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Carpenters and Builders Layout, Foundation and Framing (Audels) 7th Ed - M. Miller, R. Miller (Wiley, 2005) WW

Carpenters and Builders Layout, Foundation and Framing (Audels) 7th Ed - M. Miller, R. Miller (Wiley, 2005) WW

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Published by: Sithara Shyaman on Sep 13, 2011
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  • Selection of Site
  • Staking Out
  • The Lines
  • Laying Out with Transit Instruments
  • Method of Diagonals
  • Points on Layout
  • Summary
  • Review Questions
  • Slab-on-Grade
  • Crawl Space
  • Basement Construction
  • Pile Foundation
  • All-Weather Wood Foundation
  • Need for Strength
  • Bracing
  • Economy
  • Fastening and Hardware
  • Lumber for Forms
  • Practicality
  • Texture
  • Size and Spacing
  • Stripping Forms
  • Stripping Forms for Arches
  • Special Forms
  • Prefabricated Forms
  • Ladders
  • Setting Up a Ladder
  • Ladder Shoes
  • Ladder Accessories
  • Special Products
  • Ladder Safety
  • Scaffolding
  • Scaffolding Components
  • Scaffolding Safety Rules
  • Block Building Materials
  • Standard Masonry Units
  • Mortar
  • Block Building Methods
  • Basic Block-Laying
  • Laying Blocks at Corners
  • Building Walls Between Corners
  • Construction Methods
  • Walls
  • Building Interior Walls
  • Sills and Plates
  • Installation of Heating and Ventilating Ducts
  • Electrical Outlets
  • Insulation
  • Flashing
  • Floors
  • Methods of Framing
  • Balloon-Frame Construction
  • Post-and-Beam Construction
  • Platform Frame Construction
  • SILL
  • Framing Terms
  • Sills
  • Girders
  • Joists
  • Subflooring
  • Headers and Trimmers
  • Walls and Partitions
  • Ledger Plates
  • Braces
  • Studs
  • Bridging
  • Rafters
  • Lumber Terms
  • Standard Sizes of Lumber
  • Framing Lumber
  • Construction of Girders
  • Placing Basement Girders
  • Types of Sills
  • Anchorage of Sill
  • Setting the Sills
  • Floor Framing
  • Connecting Joist to Sills and Girders
  • Built-Up Corner Posts
  • Preparing the Corner Posts and Studding
  • Erecting the Frame
  • Framing Around Openings
  • Headers
  • Size of Headers
  • Opening Sizes for Windows and Doors
  • Interior Partitions
  • Partitions Parallel to Joists
  • Partitions at Right Angles to Joists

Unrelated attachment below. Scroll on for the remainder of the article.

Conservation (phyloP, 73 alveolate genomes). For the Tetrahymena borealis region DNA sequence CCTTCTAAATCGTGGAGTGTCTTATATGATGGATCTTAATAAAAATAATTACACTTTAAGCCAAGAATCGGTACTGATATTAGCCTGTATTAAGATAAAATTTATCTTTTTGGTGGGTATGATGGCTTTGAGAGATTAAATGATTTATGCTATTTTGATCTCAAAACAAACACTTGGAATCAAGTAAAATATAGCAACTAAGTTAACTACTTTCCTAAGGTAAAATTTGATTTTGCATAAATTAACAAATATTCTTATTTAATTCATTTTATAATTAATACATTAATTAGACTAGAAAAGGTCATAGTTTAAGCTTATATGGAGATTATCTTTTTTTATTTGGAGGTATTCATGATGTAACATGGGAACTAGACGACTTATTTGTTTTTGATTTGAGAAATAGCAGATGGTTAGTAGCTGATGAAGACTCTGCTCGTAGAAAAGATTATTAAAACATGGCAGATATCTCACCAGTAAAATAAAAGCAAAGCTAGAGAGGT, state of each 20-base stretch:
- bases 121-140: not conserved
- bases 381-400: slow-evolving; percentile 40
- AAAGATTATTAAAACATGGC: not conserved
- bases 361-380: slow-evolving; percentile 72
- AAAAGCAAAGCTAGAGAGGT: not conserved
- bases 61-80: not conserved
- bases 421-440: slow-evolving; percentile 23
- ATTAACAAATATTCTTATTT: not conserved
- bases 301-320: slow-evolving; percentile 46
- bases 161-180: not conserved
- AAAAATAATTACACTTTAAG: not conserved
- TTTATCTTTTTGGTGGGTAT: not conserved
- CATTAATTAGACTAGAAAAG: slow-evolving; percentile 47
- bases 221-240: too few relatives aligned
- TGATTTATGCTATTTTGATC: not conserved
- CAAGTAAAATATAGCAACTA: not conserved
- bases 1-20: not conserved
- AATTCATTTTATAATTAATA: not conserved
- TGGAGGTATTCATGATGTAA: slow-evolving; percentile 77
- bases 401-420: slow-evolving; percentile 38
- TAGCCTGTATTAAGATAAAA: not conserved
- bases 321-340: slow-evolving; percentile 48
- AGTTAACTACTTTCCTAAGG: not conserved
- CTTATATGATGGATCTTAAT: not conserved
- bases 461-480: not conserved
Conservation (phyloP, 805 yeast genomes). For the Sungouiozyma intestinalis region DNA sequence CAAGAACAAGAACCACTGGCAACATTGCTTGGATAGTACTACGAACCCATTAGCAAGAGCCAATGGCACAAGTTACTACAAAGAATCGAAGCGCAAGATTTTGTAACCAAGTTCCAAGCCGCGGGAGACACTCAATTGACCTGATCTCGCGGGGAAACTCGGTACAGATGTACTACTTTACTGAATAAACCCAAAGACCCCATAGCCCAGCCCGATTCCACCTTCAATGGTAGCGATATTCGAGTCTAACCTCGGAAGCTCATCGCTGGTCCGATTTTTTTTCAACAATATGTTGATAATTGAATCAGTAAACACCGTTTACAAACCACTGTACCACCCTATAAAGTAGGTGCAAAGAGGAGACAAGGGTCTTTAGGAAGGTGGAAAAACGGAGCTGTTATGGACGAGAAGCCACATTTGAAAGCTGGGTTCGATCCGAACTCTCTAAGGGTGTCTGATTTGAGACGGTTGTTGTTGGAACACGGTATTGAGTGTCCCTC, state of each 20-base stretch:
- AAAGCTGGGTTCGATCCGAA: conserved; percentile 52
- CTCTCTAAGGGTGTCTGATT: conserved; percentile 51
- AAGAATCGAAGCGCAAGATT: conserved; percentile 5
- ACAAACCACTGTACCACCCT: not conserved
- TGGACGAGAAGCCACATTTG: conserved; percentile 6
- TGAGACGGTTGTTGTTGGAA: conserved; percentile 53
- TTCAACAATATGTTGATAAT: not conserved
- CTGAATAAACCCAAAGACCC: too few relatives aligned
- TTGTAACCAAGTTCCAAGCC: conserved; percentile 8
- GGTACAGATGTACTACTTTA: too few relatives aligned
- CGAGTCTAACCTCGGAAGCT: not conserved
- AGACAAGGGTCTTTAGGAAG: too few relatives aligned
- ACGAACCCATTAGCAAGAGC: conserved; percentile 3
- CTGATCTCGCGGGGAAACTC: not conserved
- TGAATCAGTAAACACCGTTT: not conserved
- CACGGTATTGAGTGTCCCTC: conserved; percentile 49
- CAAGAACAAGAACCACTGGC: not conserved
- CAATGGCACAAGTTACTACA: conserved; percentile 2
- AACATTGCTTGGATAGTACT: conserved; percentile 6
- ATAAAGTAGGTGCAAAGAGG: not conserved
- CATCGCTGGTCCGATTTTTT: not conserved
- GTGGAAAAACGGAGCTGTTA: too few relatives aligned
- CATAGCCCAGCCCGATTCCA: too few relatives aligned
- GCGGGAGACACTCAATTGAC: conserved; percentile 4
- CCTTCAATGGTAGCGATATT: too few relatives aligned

• Labor and Material Costs Reduction
  • Types of Roofs
  • Roof Construction
  • Length of Rafter
  • Rafter Cuts
  • Common Rafter Cuts
  • Hip and Valley Rafter Cuts
  • Side Cuts of Hip and Valley Rafters
  • Backing of Hip Rafters
  • Jack Rafters
  • Shortest-Jack Method
  • Longest-Jack Method
  • Framing-Table Method
  • Jack-Rafter Cuts
  • Method of Tangents
  • Octagon Rafters
  • Trusses
  • Dormers
  • Prefabricated Fireplaces
  • Contemporary Design
  • Slope of Roofs
  • Selecting Roofing Materials
  • Roll Roofing
  • The Built-Up Roof
  • Wood Shingles
  • Hips
  • Valleys
  • Asphalt Shingles
  • Slate
  • Gutters and Downspouts
  • Residential Skylights
  • Skylight Maintenance
  • Tube-Type Skylights
  • Installation
  • Box Cornices
  • Closed Cornices
  • Wide Box Cornices
  • Open Cornices
  • Cornice Returns
  • Rake or Gable-End Finish
  • Manufactured Doors
  • Sash and Paneled Doors
  • Flush Doors
  • Louver Doors
  • Installing Mill-Built Doors
  • Door Frames
  • Doorjambs
  • Door Trim
  • Hanging Doors
  • Swinging Doors
  • Sliding Doors
  • Garage Doors
  • Window Framing
  • Double-Hung Windows
  • Hinged or Casement Windows
  • Gliding, Bow, Bay, and Awning Windows
  • Window Sash
  • Sash Installation
  • Sash Weights
  • Glazing Sash
  • Shutters
  • Fiberboard Sheathing
  • Wood Sheathing

Girders can be built up of wood if select stock is used. Be sure it
is straight and sound (see Figure 7-1). If the girders are to be built
up of 2×8 or 2×10 stock, place the pieces on the sawhorses and
nail them together. Use the piece of stock that has the least amount
of warp for the centerpiece and nail other pieces on the sides of the
center stock. Use a common nail that will go through the first piece
and nearly through the centerpiece. Square off the ends of the girder
after the pieces have been nailed together. If the stock is not long
enough to build up the girder the entire length, the pieces must be
built up by staggering the joints. If the girder supporting post is to
be built up, it is to be done in the same manner as described for the

Table 7-1 is an example of sizes of built-up wood girders for
various loads and spans, based on Douglas fir 4-square framing
lumber. All girders are figured as being made with 2-inch dressed
stock. The 6-inch girder is figured three pieces thick; the 8-inch
girder four pieces thick; the 10-inch girder five pieces thick, and the
girders are used; 1.170 when 10-inch girders are used, and 1.180
when 12-inch girders are used. Other woods will require figures
based on the specific wood and grade.

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